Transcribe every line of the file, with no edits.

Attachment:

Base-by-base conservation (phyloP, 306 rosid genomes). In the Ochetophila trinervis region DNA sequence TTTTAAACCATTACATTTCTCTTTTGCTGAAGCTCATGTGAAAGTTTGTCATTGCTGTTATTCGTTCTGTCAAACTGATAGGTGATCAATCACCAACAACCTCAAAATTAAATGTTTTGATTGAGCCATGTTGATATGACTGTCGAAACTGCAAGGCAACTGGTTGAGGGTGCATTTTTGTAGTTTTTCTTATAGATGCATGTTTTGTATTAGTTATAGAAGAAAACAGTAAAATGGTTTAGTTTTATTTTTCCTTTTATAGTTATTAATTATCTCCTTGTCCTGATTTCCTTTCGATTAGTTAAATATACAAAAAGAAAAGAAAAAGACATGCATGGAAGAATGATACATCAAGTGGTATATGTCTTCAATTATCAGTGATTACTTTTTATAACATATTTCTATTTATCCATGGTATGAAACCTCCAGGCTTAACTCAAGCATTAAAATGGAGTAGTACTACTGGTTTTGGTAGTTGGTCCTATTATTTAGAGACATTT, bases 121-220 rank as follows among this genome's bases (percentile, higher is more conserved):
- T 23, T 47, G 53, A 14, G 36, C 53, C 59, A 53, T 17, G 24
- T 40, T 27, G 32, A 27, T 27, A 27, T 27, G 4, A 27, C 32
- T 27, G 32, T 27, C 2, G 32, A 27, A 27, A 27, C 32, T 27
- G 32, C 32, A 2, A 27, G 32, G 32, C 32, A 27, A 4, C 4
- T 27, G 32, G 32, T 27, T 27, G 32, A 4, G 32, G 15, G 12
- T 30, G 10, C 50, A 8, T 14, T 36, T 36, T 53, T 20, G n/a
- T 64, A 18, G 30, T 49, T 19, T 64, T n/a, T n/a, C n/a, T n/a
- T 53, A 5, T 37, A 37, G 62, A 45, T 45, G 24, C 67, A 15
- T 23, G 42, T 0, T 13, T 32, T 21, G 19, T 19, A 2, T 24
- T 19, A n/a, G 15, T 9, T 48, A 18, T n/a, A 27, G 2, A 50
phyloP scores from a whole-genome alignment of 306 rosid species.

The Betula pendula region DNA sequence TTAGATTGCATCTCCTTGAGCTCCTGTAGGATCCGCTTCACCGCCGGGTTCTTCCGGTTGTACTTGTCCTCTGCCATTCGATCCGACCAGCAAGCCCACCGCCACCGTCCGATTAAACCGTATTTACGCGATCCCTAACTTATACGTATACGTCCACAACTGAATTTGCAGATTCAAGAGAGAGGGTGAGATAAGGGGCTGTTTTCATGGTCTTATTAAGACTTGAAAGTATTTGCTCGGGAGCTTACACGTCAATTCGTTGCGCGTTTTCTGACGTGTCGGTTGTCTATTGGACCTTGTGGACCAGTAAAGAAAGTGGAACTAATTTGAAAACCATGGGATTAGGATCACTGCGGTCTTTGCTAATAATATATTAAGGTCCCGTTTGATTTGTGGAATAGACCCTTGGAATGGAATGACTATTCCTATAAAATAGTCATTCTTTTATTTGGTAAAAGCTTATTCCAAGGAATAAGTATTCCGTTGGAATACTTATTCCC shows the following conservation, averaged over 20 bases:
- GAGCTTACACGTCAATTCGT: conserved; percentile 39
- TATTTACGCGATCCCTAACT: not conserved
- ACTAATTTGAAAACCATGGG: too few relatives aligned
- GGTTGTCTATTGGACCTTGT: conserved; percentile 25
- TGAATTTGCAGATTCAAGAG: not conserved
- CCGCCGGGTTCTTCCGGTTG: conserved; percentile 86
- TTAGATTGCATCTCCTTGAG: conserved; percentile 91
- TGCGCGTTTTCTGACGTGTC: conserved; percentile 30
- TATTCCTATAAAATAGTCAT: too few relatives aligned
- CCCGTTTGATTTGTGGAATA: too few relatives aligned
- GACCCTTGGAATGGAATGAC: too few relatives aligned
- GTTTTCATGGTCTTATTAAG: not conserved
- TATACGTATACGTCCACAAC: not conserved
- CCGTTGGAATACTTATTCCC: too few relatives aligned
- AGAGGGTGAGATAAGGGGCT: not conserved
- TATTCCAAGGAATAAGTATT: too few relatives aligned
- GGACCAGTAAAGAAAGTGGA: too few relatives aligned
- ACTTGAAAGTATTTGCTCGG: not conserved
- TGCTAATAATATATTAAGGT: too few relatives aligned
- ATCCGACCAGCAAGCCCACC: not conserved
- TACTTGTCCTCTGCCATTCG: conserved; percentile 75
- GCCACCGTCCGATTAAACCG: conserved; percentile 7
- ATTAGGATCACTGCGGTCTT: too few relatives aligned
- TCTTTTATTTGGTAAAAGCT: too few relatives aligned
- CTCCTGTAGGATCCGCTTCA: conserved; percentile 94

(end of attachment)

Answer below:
Base-by-base conservation (phyloP, 306 rosid genomes). In the Ochetophila trinervis region DNA sequence TTTTAAACCATTACATTTCTCTTTTGCTGAAGCTCATGTGAAAGTTTGTCATTGCTGTTATTCGTTCTGTCAAACTGATAGGTGATCAATCACCAACAACCTCAAAATTAAATGTTTTGATTGAGCCATGTTGATATGACTGTCGAAACTGCAAGGCAACTGGTTGAGGGTGCATTTTTGTAGTTTTTCTTATAGATGCATGTTTTGTATTAGTTATAGAAGAAAACAGTAAAATGGTTTAGTTTTATTTTTCCTTTTATAGTTATTAATTATCTCCTTGTCCTGATTTCCTTTCGATTAGTTAAATATACAAAAAGAAAAGAAAAAGACATGCATGGAAGAATGATACATCAAGTGGTATATGTCTTCAATTATCAGTGATTACTTTTTATAACATATTTCTATTTATCCATGGTATGAAACCTCCAGGCTTAACTCAAGCATTAAAATGGAGTAGTACTACTGGTTTTGGTAGTTGGTCCTATTATTTAGAGACATTT, bases 121-220 rank as follows among this genome's bases (percentile, higher is more conserved):
- T 23, T 47, G 53, A 14, G 36, C 53, C 59, A 53, T 17, G 24
- T 40, T 27, G 32, A 27, T 27, A 27, T 27, G 4, A 27, C 32
- T 27, G 32, T 27, C 2, G 32, A 27, A 27, A 27, C 32, T 27
- G 32, C 32, A 2, A 27, G 32, G 32, C 32, A 27, A 4, C 4
- T 27, G 32, G 32, T 27, T 27, G 32, A 4, G 32, G 15, G 12
- T 30, G 10, C 50, A 8, T 14, T 36, T 36, T 53, T 20, G n/a
- T 64, A 18, G 30, T 49, T 19, T 64, T n/a, T n/a, C n/a, T n/a
- T 53, A 5, T 37, A 37, G 62, A 45, T 45, G 24, C 67, A 15
- T 23, G 42, T 0, T 13, T 32, T 21, G 19, T 19, A 2, T 24
- T 19, A n/a, G 15, T 9, T 48, A 18, T n/a, A 27, G 2, A 50
phyloP scores from a whole-genome alignment of 306 rosid species.

The Betula pendula region DNA sequence TTAGATTGCATCTCCTTGAGCTCCTGTAGGATCCGCTTCACCGCCGGGTTCTTCCGGTTGTACTTGTCCTCTGCCATTCGATCCGACCAGCAAGCCCACCGCCACCGTCCGATTAAACCGTATTTACGCGATCCCTAACTTATACGTATACGTCCACAACTGAATTTGCAGATTCAAGAGAGAGGGTGAGATAAGGGGCTGTTTTCATGGTCTTATTAAGACTTGAAAGTATTTGCTCGGGAGCTTACACGTCAATTCGTTGCGCGTTTTCTGACGTGTCGGTTGTCTATTGGACCTTGTGGACCAGTAAAGAAAGTGGAACTAATTTGAAAACCATGGGATTAGGATCACTGCGGTCTTTGCTAATAATATATTAAGGTCCCGTTTGATTTGTGGAATAGACCCTTGGAATGGAATGACTATTCCTATAAAATAGTCATTCTTTTATTTGGTAAAAGCTTATTCCAAGGAATAAGTATTCCGTTGGAATACTTATTCCC shows the following conservation, averaged over 20 bases:
- GAGCTTACACGTCAATTCGT: conserved; percentile 39
- TATTTACGCGATCCCTAACT: not conserved
- ACTAATTTGAAAACCATGGG: too few relatives aligned
- GGTTGTCTATTGGACCTTGT: conserved; percentile 25
- TGAATTTGCAGATTCAAGAG: not conserved
- CCGCCGGGTTCTTCCGGTTG: conserved; percentile 86
- TTAGATTGCATCTCCTTGAG: conserved; percentile 91
- TGCGCGTTTTCTGACGTGTC: conserved; percentile 30
- TATTCCTATAAAATAGTCAT: too few relatives aligned
- CCCGTTTGATTTGTGGAATA: too few relatives aligned
- GACCCTTGGAATGGAATGAC: too few relatives aligned
- GTTTTCATGGTCTTATTAAG: not conserved
- TATACGTATACGTCCACAAC: not conserved
- CCGTTGGAATACTTATTCCC: too few relatives aligned
- AGAGGGTGAGATAAGGGGCT: not conserved
- TATTCCAAGGAATAAGTATT: too few relatives aligned
- GGACCAGTAAAGAAAGTGGA: too few relatives aligned
- ACTTGAAAGTATTTGCTCGG: not conserved
- TGCTAATAATATATTAAGGT: too few relatives aligned
- ATCCGACCAGCAAGCCCACC: not conserved
- TACTTGTCCTCTGCCATTCG: conserved; percentile 75
- GCCACCGTCCGATTAAACCG: conserved; percentile 7
- ATTAGGATCACTGCGGTCTT: too few relatives aligned
- TCTTTTATTTGGTAAAAGCT: too few relatives aligned
- CTCCTGTAGGATCCGCTTCA: conserved; percentile 94